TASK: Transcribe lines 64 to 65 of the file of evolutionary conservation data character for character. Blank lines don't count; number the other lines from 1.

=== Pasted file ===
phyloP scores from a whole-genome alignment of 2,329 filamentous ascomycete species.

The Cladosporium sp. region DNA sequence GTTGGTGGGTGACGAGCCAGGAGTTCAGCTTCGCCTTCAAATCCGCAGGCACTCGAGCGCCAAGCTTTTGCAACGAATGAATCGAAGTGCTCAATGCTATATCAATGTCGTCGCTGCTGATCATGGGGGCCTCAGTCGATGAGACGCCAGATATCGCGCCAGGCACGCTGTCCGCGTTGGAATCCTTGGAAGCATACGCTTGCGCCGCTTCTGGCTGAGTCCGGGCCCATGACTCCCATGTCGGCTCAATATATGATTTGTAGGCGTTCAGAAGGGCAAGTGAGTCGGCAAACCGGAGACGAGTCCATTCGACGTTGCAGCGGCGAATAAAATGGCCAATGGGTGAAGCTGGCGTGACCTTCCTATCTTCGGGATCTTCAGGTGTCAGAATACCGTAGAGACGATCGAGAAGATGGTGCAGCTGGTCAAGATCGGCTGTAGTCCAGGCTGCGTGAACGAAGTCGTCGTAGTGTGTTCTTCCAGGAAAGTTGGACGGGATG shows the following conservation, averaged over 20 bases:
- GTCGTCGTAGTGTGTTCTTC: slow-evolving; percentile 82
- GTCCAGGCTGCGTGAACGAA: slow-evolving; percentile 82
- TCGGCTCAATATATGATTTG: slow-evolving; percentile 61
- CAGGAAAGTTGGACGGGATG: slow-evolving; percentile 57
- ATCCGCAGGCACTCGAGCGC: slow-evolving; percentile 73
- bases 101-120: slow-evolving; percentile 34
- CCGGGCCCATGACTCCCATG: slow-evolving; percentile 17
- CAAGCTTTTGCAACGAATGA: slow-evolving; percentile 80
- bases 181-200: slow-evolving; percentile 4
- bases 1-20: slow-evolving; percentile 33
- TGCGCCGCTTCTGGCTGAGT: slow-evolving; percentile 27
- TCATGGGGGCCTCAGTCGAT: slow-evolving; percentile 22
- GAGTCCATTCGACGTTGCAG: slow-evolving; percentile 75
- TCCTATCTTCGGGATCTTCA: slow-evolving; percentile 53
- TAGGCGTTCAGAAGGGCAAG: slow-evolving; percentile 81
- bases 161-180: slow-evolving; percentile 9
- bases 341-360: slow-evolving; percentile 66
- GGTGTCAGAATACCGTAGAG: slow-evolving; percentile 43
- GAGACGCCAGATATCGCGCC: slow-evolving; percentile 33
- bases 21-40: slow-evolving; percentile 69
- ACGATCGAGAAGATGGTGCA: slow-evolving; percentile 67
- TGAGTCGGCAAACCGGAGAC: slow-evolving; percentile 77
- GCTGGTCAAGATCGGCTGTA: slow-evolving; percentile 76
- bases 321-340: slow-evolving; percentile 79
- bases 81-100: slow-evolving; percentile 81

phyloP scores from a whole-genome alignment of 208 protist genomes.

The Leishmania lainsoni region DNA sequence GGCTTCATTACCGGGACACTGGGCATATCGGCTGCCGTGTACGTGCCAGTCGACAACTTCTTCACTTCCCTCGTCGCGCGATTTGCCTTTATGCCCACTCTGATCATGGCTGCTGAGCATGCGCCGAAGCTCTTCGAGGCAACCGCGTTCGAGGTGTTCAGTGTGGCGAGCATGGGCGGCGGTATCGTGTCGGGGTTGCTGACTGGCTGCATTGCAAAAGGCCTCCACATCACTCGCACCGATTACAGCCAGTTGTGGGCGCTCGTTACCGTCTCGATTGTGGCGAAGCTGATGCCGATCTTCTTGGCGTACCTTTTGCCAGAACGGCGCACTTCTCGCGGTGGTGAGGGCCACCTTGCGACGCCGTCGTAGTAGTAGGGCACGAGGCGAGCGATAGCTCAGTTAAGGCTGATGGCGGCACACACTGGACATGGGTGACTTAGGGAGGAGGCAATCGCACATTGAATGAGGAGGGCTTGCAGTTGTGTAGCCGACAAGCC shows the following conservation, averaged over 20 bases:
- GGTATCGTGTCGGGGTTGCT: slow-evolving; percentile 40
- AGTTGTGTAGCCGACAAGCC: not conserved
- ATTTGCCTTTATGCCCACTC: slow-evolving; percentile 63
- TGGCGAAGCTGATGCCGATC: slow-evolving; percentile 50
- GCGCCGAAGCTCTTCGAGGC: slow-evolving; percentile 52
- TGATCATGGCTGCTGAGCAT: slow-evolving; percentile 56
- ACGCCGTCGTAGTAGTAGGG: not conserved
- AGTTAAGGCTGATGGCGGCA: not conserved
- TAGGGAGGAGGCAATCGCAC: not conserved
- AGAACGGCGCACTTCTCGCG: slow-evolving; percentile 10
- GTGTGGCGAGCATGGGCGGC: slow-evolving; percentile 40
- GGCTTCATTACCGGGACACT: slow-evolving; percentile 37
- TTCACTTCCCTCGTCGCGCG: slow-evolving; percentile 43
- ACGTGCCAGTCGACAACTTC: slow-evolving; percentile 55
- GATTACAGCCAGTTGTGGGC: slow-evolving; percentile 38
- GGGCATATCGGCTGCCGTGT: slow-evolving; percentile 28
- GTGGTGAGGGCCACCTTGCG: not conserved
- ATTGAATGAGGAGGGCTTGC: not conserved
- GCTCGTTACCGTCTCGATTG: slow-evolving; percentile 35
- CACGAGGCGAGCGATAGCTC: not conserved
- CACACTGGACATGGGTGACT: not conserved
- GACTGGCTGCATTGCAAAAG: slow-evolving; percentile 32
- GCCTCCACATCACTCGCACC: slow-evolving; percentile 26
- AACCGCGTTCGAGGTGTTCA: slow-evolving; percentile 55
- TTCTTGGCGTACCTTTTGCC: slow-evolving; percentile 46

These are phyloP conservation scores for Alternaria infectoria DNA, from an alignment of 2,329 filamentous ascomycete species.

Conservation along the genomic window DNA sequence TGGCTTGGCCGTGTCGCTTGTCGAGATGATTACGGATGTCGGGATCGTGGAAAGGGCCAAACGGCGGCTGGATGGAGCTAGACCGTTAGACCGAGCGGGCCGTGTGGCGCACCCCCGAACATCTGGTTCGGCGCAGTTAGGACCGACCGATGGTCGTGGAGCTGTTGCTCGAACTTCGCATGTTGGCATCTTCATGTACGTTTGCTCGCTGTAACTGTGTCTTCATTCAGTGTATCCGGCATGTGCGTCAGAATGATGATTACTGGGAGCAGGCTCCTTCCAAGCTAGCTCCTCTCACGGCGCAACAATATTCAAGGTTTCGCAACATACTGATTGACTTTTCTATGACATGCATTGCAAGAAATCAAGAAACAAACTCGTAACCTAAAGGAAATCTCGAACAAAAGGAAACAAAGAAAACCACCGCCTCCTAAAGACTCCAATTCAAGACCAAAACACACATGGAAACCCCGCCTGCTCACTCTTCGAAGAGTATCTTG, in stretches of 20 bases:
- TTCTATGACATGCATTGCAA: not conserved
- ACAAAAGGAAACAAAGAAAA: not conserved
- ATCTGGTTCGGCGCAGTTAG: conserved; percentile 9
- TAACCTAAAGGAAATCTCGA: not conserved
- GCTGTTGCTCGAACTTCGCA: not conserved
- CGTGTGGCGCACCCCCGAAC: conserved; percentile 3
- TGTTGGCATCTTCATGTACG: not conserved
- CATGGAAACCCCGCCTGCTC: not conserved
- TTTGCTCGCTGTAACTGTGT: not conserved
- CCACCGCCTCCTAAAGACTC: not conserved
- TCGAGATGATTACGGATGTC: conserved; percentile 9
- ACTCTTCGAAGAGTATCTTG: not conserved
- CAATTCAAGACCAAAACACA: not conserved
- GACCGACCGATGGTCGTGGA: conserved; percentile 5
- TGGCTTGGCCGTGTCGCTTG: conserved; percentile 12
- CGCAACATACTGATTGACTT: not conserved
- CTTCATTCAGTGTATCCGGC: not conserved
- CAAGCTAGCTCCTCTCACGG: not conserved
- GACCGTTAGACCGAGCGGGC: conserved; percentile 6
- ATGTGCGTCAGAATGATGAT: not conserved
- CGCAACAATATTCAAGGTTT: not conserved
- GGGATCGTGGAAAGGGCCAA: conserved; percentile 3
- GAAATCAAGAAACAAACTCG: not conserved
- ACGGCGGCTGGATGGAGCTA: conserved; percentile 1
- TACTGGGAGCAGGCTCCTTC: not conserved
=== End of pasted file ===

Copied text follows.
- CATGGAAACCCCGCCTGCTC: not conserved
- TTTGCTCGCTGTAACTGTGT: not conserved